1. A sizable chunk of the voting public still believes Sarah Palin is a serious contender for the GOP presidential nomination. These e-mails give insight into her leadership abilities as governor of Alaska.

    2. These emails were requested by the AP and other news agencies nearly three years ago. Why did it take so long to provide them, and why in paper format (boxes containing 24,000 pages!). Very strange in the electronic age.

    I guess I'm less interested in the medium/format in which news is being presented. I suppose texting and Twitter have contributed to the demise of investigative/in depth stories, but I'd say the economic devastation of newspaper staffs has more to do with that disturbing trend.
  7. dkphxf

    dkphxf Member

    Well, if you ask 75% of the board members here, it's when you can use this headline: "Local coach pleased with star quarterback's season" or this one "Podunk College happy to play in conference tournament." But what do I know? I'm just a young guy, which means I haven't learned their almighty secrets. That was tongue in cheek, of course.

    I'd say news is news when you feel a situation warrants writing about. Some stories are worth two inches, some are worth 12 and some are worth 22. You've got to do your best to figure out what those are. Perhaps the biggest questions to ask are, Would I read this and How much does my audience care?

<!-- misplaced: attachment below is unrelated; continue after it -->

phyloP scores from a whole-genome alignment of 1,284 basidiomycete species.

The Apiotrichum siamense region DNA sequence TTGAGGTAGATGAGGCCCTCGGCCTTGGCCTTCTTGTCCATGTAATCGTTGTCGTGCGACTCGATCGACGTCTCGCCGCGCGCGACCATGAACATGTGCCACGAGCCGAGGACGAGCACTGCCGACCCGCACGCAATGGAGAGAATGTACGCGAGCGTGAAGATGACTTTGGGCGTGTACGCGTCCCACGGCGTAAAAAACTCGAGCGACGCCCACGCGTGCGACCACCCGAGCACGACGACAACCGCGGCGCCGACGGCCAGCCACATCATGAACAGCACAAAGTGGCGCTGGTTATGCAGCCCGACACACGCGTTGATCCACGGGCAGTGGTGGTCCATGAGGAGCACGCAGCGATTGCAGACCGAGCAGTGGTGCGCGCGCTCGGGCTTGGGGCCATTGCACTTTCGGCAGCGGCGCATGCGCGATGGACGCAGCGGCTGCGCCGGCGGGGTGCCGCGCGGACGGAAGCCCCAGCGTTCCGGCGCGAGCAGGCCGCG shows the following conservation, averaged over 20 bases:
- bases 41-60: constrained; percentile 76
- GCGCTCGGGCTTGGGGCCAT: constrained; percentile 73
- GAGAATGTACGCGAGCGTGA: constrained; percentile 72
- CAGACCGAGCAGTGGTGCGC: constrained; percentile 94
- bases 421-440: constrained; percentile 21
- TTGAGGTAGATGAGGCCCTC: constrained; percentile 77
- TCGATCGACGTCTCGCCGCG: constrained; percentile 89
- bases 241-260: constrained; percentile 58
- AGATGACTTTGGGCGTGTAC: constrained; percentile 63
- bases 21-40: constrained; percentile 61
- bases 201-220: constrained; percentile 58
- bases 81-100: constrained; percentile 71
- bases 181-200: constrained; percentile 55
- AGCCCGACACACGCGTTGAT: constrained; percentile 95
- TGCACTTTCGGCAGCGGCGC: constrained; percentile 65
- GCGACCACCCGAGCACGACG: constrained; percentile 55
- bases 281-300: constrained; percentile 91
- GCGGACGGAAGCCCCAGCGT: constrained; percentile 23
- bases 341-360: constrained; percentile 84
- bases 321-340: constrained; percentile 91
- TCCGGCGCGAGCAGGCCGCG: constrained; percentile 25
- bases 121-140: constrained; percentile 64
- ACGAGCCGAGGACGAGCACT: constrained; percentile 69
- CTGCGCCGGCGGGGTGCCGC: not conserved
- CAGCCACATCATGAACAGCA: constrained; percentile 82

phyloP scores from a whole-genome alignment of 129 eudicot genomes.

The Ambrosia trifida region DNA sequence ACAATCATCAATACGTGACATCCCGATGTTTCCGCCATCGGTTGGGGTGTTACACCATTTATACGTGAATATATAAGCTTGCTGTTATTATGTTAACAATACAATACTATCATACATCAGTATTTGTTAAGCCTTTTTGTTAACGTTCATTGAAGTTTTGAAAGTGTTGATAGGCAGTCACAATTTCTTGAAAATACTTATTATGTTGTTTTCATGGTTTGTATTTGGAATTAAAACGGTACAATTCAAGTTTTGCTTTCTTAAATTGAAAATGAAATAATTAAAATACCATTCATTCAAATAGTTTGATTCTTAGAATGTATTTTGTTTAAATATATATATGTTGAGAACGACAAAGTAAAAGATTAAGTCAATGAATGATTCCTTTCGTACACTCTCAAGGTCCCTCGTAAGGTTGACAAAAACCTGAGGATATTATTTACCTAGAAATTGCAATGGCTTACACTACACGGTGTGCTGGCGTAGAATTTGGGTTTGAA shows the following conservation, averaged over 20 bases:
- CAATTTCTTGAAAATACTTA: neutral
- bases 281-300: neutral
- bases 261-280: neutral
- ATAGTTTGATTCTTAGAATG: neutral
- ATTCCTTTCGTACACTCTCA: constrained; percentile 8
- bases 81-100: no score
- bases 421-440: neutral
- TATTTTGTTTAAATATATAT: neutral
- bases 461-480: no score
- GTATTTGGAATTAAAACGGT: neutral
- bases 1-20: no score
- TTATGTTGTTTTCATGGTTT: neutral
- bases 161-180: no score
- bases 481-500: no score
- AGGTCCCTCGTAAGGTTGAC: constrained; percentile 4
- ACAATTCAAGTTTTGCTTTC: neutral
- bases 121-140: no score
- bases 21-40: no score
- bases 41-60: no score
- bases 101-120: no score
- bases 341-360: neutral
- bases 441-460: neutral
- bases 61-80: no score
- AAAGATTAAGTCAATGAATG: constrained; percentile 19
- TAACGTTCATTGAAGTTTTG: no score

8. zebracoy

    zebracoy Guest

    On my way into the office at some point about two weeks ago, I was witness to a car accident where one of the drivers tried to make a green light, failed, and T-boned someone in an SUV taking a left-hand turn. I hate to admit I didn't stop, but only because it was a crowded intersection near a gas station and I thought there were (theoretically) plenty of witnesses that didn't have somewhere to be.

    When I got to the office, though, I was casually chatting with one of our news-side folks, who immediately wanted to know all the information - where it happened, how many people were involved, etc. When I told him I didn't know the answer to most questions, he got upset. "Why didn't you get this information?" he asked. I told him that it wasn't newsworthy - it was two people involved in a fairly low-speed crash where nobody should have gotten hurt, and everything will take care of itself.

    I don't know if it's the whole mentality of needing stuff instantly to flush out the web site, or it's the competition with all kinds of hyper-local outlets or whatever, but there are just way too many instances of making something out of nothing. Is it noteworthy? Probably, yeah. There was probably a bit of trouble at that intersection for an hour or two. But would it have merited more than a few inches in the local briefs 10 years ago, when there was no push for all this stuff? I highly doubt it.
  9. dkphxf

    dkphxf Member

    This is why I argue it's not the internet that's killing journalism, but rather the 24/7 newscycle. The internet is an amazing addition to journalism. Editors trying to fill the website because of some perceived need to "feed the best"? Not so much.